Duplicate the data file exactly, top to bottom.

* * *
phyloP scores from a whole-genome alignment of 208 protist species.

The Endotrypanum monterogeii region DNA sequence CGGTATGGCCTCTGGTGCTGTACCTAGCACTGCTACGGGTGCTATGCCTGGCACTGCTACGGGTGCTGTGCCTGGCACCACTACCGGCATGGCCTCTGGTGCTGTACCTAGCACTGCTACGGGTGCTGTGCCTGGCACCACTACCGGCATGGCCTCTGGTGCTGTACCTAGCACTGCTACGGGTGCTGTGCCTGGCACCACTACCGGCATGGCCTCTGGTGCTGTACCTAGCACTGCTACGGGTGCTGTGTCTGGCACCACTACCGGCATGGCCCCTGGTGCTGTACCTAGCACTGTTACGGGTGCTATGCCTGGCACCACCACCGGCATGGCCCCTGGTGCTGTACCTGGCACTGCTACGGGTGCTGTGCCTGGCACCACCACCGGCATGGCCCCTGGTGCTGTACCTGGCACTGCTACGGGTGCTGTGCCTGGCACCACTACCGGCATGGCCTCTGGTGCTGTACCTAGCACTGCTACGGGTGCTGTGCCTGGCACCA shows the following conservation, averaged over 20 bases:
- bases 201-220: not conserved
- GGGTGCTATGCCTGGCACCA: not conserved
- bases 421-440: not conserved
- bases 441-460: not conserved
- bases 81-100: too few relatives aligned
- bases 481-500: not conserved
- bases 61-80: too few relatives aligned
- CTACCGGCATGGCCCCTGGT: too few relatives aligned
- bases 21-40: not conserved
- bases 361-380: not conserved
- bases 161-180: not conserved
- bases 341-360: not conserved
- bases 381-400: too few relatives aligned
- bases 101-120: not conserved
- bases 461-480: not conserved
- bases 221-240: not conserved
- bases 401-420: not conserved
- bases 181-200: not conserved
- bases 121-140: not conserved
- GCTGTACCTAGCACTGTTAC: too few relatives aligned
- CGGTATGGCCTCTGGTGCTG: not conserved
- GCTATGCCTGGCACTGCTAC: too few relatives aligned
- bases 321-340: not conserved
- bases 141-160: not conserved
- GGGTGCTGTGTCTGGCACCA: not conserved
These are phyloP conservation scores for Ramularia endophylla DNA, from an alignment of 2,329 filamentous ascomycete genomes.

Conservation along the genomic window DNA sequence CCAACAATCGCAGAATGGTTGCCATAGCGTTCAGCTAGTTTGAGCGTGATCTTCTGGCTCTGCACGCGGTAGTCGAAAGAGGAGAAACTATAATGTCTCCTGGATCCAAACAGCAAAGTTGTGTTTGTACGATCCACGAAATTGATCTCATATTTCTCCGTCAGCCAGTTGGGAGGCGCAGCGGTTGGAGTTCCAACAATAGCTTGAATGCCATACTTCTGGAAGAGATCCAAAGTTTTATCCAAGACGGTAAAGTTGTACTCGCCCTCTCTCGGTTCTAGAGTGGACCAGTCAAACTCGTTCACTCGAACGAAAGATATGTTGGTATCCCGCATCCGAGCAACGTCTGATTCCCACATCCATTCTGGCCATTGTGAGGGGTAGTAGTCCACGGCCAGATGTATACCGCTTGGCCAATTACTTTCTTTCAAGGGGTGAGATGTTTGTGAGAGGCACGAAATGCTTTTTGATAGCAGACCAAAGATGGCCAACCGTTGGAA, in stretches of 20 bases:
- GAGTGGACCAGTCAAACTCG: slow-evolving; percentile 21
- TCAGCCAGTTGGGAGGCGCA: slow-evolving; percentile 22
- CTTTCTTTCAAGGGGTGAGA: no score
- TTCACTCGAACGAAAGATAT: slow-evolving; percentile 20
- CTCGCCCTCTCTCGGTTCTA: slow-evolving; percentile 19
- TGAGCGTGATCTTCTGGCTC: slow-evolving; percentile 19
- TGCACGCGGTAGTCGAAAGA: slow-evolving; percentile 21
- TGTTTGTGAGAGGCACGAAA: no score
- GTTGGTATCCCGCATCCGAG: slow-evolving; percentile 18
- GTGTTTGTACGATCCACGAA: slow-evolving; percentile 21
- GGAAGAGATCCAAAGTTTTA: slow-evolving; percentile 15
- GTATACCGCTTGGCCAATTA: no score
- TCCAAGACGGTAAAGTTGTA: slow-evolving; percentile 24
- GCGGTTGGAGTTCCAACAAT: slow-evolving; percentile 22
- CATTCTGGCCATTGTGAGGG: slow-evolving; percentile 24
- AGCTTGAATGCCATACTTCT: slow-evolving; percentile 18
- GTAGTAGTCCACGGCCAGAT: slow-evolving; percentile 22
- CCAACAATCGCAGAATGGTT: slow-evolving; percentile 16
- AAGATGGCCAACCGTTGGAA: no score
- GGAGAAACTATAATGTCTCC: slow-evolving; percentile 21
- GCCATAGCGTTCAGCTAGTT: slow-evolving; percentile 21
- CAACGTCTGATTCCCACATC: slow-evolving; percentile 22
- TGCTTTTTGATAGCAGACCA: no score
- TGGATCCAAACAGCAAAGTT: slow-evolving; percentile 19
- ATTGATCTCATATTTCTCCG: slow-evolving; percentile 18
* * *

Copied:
phyloP scores from a whole-genome alignment of 208 protist species.

The Endotrypanum monterogeii region DNA sequence CGGTATGGCCTCTGGTGCTGTACCTAGCACTGCTACGGGTGCTATGCCTGGCACTGCTACGGGTGCTGTGCCTGGCACCACTACCGGCATGGCCTCTGGTGCTGTACCTAGCACTGCTACGGGTGCTGTGCCTGGCACCACTACCGGCATGGCCTCTGGTGCTGTACCTAGCACTGCTACGGGTGCTGTGCCTGGCACCACTACCGGCATGGCCTCTGGTGCTGTACCTAGCACTGCTACGGGTGCTGTGTCTGGCACCACTACCGGCATGGCCCCTGGTGCTGTACCTAGCACTGTTACGGGTGCTATGCCTGGCACCACCACCGGCATGGCCCCTGGTGCTGTACCTGGCACTGCTACGGGTGCTGTGCCTGGCACCACCACCGGCATGGCCCCTGGTGCTGTACCTGGCACTGCTACGGGTGCTGTGCCTGGCACCACTACCGGCATGGCCTCTGGTGCTGTACCTAGCACTGCTACGGGTGCTGTGCCTGGCACCA shows the following conservation, averaged over 20 bases:
- bases 201-220: not conserved
- GGGTGCTATGCCTGGCACCA: not conserved
- bases 421-440: not conserved
- bases 441-460: not conserved
- bases 81-100: too few relatives aligned
- bases 481-500: not conserved
- bases 61-80: too few relatives aligned
- CTACCGGCATGGCCCCTGGT: too few relatives aligned
- bases 21-40: not conserved
- bases 361-380: not conserved
- bases 161-180: not conserved
- bases 341-360: not conserved
- bases 381-400: too few relatives aligned
- bases 101-120: not conserved
- bases 461-480: not conserved
- bases 221-240: not conserved
- bases 401-420: not conserved
- bases 181-200: not conserved
- bases 121-140: not conserved
- GCTGTACCTAGCACTGTTAC: too few relatives aligned
- CGGTATGGCCTCTGGTGCTG: not conserved
- GCTATGCCTGGCACTGCTAC: too few relatives aligned
- bases 321-340: not conserved
- bases 141-160: not conserved
- GGGTGCTGTGTCTGGCACCA: not conserved
These are phyloP conservation scores for Ramularia endophylla DNA, from an alignment of 2,329 filamentous ascomycete genomes.

Conservation along the genomic window DNA sequence CCAACAATCGCAGAATGGTTGCCATAGCGTTCAGCTAGTTTGAGCGTGATCTTCTGGCTCTGCACGCGGTAGTCGAAAGAGGAGAAACTATAATGTCTCCTGGATCCAAACAGCAAAGTTGTGTTTGTACGATCCACGAAATTGATCTCATATTTCTCCGTCAGCCAGTTGGGAGGCGCAGCGGTTGGAGTTCCAACAATAGCTTGAATGCCATACTTCTGGAAGAGATCCAAAGTTTTATCCAAGACGGTAAAGTTGTACTCGCCCTCTCTCGGTTCTAGAGTGGACCAGTCAAACTCGTTCACTCGAACGAAAGATATGTTGGTATCCCGCATCCGAGCAACGTCTGATTCCCACATCCATTCTGGCCATTGTGAGGGGTAGTAGTCCACGGCCAGATGTATACCGCTTGGCCAATTACTTTCTTTCAAGGGGTGAGATGTTTGTGAGAGGCACGAAATGCTTTTTGATAGCAGACCAAAGATGGCCAACCGTTGGAA, in stretches of 20 bases:
- GAGTGGACCAGTCAAACTCG: slow-evolving; percentile 21
- TCAGCCAGTTGGGAGGCGCA: slow-evolving; percentile 22
- CTTTCTTTCAAGGGGTGAGA: no score
- TTCACTCGAACGAAAGATAT: slow-evolving; percentile 20
- CTCGCCCTCTCTCGGTTCTA: slow-evolving; percentile 19
- TGAGCGTGATCTTCTGGCTC: slow-evolving; percentile 19
- TGCACGCGGTAGTCGAAAGA: slow-evolving; percentile 21
- TGTTTGTGAGAGGCACGAAA: no score
- GTTGGTATCCCGCATCCGAG: slow-evolving; percentile 18
- GTGTTTGTACGATCCACGAA: slow-evolving; percentile 21
- GGAAGAGATCCAAAGTTTTA: slow-evolving; percentile 15
- GTATACCGCTTGGCCAATTA: no score
- TCCAAGACGGTAAAGTTGTA: slow-evolving; percentile 24
- GCGGTTGGAGTTCCAACAAT: slow-evolving; percentile 22
- CATTCTGGCCATTGTGAGGG: slow-evolving; percentile 24
- AGCTTGAATGCCATACTTCT: slow-evolving; percentile 18
- GTAGTAGTCCACGGCCAGAT: slow-evolving; percentile 22
- CCAACAATCGCAGAATGGTT: slow-evolving; percentile 16
- AAGATGGCCAACCGTTGGAA: no score
- GGAGAAACTATAATGTCTCC: slow-evolving; percentile 21
- GCCATAGCGTTCAGCTAGTT: slow-evolving; percentile 21
- CAACGTCTGATTCCCACATC: slow-evolving; percentile 22
- TGCTTTTTGATAGCAGACCA: no score
- TGGATCCAAACAGCAAAGTT: slow-evolving; percentile 19
- ATTGATCTCATATTTCTCCG: slow-evolving; percentile 18